Science & Technology | The Canadian Encyclopedia

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  • Article

    Bacteria

    Bacteria are microscopic single-celled organisms capable of rapid growth and division.

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    Balloon

     Balloon, vehicle that can rise within Earth's atmosphere because its total weight is less than that of the air it displaces. This principle was first enunciated by Greek mathematician and inventor Archimedes.

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    Beartrap (Helicopter Hauldown and Rapid Securing Device)

    The “beartrap” was a Canadian innovation designed in the 1960s to enable the safe operation of helicopters from destroyer-size ships. Known formally as the Helicopter Hauldown and Rapid Securing Device (HHRSD), it is now an integral part of all Canadian frigates. The beartrap revolutionized maritime helicopter operations and was adopted by other navies.

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    Beaver (Steamer)

    From 1862 to 1874 the HBC trader became Her Majesty's Hired Survey Ship Beaver. After the HBC sold the ship in 1874, it was used as a workhorse and tow until 1888, when it was wrecked in the First Narrows in Vancouver harbour. Only a few relics remain.

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    Biochemistry

    Biochemistry, encompasses the study of the chemical nature of living material and of the chemical transformations that occur within it.

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    https://www.thecanadianencyclopedia.ca/images/tce_placeholder.jpg?v=e9dca980c9bdb3aa11e832e7ea94f5d9 Biochemistry
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    Biodiversity

     Biodiversity is the variety of life (genetic, species and ecosystem levels) on Earth or some part of it. It includes all living forms, plants, animals and micro-organisms. It is the natural wealth of a region that provides resources and ecological services.

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    Bioethics

    The word bioethics is formed from the Greek word for life (bios) and the traditional word for the systematic study of right conduct (ethics).

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    Biogeoclimatic Zone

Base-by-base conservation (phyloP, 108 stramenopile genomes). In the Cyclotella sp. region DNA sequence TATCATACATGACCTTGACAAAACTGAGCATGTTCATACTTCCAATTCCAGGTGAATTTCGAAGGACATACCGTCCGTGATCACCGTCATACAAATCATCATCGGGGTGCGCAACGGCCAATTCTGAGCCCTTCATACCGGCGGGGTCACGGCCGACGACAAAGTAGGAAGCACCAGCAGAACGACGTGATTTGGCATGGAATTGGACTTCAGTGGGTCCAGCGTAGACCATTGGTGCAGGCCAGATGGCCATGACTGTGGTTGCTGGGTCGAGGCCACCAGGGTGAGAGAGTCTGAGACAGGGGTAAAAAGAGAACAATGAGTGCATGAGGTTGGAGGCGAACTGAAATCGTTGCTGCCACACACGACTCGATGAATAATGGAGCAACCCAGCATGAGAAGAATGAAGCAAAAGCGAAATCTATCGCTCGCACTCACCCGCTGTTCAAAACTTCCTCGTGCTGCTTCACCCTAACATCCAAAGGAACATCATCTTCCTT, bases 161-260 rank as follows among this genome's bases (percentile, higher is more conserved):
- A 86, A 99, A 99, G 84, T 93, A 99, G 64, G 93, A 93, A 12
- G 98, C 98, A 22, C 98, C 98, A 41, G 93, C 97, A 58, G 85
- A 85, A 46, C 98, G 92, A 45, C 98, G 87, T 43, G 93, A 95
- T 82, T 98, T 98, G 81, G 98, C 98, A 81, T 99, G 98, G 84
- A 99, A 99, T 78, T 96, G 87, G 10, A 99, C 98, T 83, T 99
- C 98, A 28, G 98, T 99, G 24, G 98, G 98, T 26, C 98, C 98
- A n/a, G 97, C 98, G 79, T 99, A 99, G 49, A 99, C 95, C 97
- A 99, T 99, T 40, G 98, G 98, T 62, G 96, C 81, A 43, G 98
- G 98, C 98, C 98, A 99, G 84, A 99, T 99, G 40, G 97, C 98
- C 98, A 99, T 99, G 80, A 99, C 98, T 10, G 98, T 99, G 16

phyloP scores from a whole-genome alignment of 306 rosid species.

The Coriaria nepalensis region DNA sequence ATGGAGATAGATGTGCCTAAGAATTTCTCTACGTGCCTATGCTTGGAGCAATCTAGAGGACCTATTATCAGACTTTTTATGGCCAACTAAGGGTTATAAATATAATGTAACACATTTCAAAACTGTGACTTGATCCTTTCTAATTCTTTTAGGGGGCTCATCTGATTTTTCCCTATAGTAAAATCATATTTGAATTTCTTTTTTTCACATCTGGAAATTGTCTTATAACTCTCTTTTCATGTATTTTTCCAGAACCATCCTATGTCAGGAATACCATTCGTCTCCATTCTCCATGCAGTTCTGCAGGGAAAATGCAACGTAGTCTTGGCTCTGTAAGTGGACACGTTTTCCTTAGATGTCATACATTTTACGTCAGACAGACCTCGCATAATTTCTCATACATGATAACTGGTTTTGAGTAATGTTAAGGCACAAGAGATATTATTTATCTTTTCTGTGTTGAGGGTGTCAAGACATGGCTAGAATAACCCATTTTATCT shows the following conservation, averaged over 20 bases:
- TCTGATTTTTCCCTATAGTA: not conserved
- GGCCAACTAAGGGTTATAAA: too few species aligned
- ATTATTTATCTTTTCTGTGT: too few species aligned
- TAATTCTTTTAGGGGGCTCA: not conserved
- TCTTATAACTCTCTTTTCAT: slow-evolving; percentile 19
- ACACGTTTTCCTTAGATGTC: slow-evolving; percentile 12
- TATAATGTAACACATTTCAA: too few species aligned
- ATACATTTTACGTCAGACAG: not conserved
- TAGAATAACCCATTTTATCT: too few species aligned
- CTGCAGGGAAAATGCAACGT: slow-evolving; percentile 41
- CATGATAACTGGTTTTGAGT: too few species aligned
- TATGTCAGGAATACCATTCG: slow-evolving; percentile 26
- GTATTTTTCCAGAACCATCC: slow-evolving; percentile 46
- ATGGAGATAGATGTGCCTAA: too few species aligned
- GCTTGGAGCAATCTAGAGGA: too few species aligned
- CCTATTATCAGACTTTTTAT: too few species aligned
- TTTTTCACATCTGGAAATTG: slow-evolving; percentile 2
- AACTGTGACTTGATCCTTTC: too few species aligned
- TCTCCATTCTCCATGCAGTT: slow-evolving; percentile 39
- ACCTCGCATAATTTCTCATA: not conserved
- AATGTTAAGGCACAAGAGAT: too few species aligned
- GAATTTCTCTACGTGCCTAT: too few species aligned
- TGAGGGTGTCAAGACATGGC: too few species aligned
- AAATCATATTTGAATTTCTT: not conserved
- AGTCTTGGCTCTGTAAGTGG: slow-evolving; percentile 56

For example, in British Columbia, the Coastal Western Hemlock Zone is one of 14 biogeoclimatic zones. It occupies high precipitation areas up to 1000 m elevation west of the coastal mountains from the Washington to Alaska borders and beyond.

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    Biogeography

    Ecology is subdivided into 3 fields of study: autecology (relations of individual species or populations to their milieu), synecology (composition of living communities) and dynecology (processes of change in related communities).

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    Biological Oceanography

    Biological Oceanography is a branch of oceanography that studies living organisms (ie, the biota) in the sea in relation to their environments.

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    Biological Product

    A biological product is a substance derived from a living organism and used for the prevention or treatment of disease. Biologicals are usually too complex for chemical synthesis by a laboratory. These products include antitoxins, bacterial and viral vaccines, blood products and hormone extracts.

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    Biology

    Biological studies of individuals and groups of organisms can occur at various levels (eg, molecular, cellular, anatomical, functional, behavioural, ecological and evolutionary).

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    Biomass Energy

    Biomass energy, or bioenergy, is the energy stored in biomass — that is, nonfossil organic materials such as wood, straw, vegetable oils and wastes from forestry, agriculture and industry, as well as municipal solid waste.

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    https://www.thecanadianencyclopedia.ca/images/tce_placeholder.jpg?v=e9dca980c9bdb3aa11e832e7ea94f5d9 Biomass Energy
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    BIONESS

    BIONESS (Bedford Institute of Oceanography Net and Environmental Sampling System) is a multiple-net sampler for ZOOPLANKTON and micronekton (pelagic animals 1-10 cm in length). It uses a new design concept, with nets arranged horizontally rather than vertically, as in earlier multiple-net samplers.

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    https://www.thecanadianencyclopedia.ca/images/tce_placeholder.jpg?v=e9dca980c9bdb3aa11e832e7ea94f5d9 BIONESS
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    Biosphere Reserves in Canada

    A biosphere reserve represents one of the world’s important ecosystems and is divided into three zones: a protected core zone (such as a park or wildlife area), a buffer zone around the core, and a transition zone that fosters sustainable economic and cultural activity. The World Network of Biosphere Reserves includes 686 sites around the world, 18 of which are in Canada. The network is part of the larger Man and the Biosphere Program of the United Nations Educational, Scientific and Cultural Organization (UNESCO). Biosphere reserves are designated by UNESCO to help conserve biodiversity, demonstrate sustainable development and build the local community’s capacity to deal with human and environmental issues.

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